"In-band single-frequency signaling" WITH "Single-frequency signaling system for long telephone trunks" [ PHONE PHREAKING ]. A. Weaver, N. A. Newell.
PHONE PHREAKING - HACKING the nascent phone system

"In-band single-frequency signaling" WITH "Single-frequency signaling system for long telephone trunks" [ PHONE PHREAKING ]

[ New York, NY ]: Bell Telephone Laboratories, Inc. 1951 and 1955. First Separate Edition. Two items. Item One: Bell Telephone System Monograph 1841: "Single-frequency signaling system for long telephone trunks." 1-7, [1] (blank) pages. "Issued May, 1951" on inside rear cover. Some fading to grey covers, staple hole in front wrapper. Item Two: Bell Telephone System Monograph 2346: "In-band single-frequency signaling." 1-22, [2] (blank) pages. "Issued January, 1955" on inside rear cover. Both 8 3/8 x 10 7/8 inches, original blue and black printed grey paper wrappers stapled. 5 hole punched as issued. Otherwise very minor wear to extremities. Near Fine. Wraps. [27587]


When local telephone exchanges evolved to support long distance calls, it was necessary to develop new protocols (electrically) to support these calls which were then routed through several telephone systems. In-band single frequency signaling was one such protocol - it allowed transmission of call related information to be passed from one telephone switch to the next to the next (and so on), as well as information necessary at the end of the call (person called hung up the phone, etc). In-band refers to sending these signals "in-band" meaning using the same phone line as the voice conversation was transmitted on. (later systems used "out of band" systems such as SMDI to transmit call related information but importantly not in the voice path).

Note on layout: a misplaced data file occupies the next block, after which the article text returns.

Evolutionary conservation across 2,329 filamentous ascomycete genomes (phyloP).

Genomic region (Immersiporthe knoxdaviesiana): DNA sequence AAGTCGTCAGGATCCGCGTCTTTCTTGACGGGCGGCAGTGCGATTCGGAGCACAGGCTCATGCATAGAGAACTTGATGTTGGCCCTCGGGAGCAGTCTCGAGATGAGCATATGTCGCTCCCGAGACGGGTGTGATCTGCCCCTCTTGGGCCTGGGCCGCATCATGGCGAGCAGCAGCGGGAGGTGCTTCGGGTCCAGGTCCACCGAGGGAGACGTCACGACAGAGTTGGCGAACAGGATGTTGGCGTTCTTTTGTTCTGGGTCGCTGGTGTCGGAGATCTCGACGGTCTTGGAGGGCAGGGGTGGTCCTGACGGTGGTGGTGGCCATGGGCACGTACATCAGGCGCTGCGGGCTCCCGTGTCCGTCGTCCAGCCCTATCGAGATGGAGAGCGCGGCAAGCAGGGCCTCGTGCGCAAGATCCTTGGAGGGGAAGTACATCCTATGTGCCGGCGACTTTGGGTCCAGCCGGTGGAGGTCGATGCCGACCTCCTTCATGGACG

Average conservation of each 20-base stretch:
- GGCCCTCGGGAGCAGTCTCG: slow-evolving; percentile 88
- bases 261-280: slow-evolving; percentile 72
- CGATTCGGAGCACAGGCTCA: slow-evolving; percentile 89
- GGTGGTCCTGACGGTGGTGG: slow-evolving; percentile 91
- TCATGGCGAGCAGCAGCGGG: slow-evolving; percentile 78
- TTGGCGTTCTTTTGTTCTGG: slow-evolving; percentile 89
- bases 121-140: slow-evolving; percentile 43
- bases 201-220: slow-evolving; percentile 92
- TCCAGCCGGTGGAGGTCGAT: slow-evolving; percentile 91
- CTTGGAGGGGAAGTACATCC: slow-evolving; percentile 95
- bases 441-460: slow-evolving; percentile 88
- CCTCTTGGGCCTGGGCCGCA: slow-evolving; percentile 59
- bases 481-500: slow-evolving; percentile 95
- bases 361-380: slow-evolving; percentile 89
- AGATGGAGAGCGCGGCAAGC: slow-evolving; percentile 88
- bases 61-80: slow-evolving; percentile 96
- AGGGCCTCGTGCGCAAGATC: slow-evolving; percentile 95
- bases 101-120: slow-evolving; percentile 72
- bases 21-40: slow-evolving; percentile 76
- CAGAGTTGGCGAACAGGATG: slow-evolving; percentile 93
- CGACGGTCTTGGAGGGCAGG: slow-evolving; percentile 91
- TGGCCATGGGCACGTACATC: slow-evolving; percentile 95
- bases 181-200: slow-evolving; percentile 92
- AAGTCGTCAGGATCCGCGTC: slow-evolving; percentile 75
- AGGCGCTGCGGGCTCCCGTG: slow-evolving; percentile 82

The fact that the signaling information was on the same phone line as the voice transmission opened up the nascent long distance phone business to hackers (called Phone Phreakers) who were (in some cases) interested in learning about how the phone system was put together. Others, (black hats in today's parlance) were more interested in toll fraud - calling using the telephone system for free. In those days, long distance calls were expensive, and getting around "The Man" (the telephone company) was a game played much like that played today. This contest evolved because the telephone system providers, by definition, had to tell others how the signaling system worked or risk incompatibilities in the system.

There are two major papers which published the "keys to the kingdom" - In-band Signal frequency signaling [as offered here], and a later paper "signaling systems for control of telephone switching" .

We offer here the first "standard paper" published in 1954/1955, and a preceding paper published in 1951 which laid the foundations for that paper. Both are in the difficult to find first separate editions (some call them "offprints") of the Bell System Technical Journal articles (where they first appeared).

Price: $1,250.00

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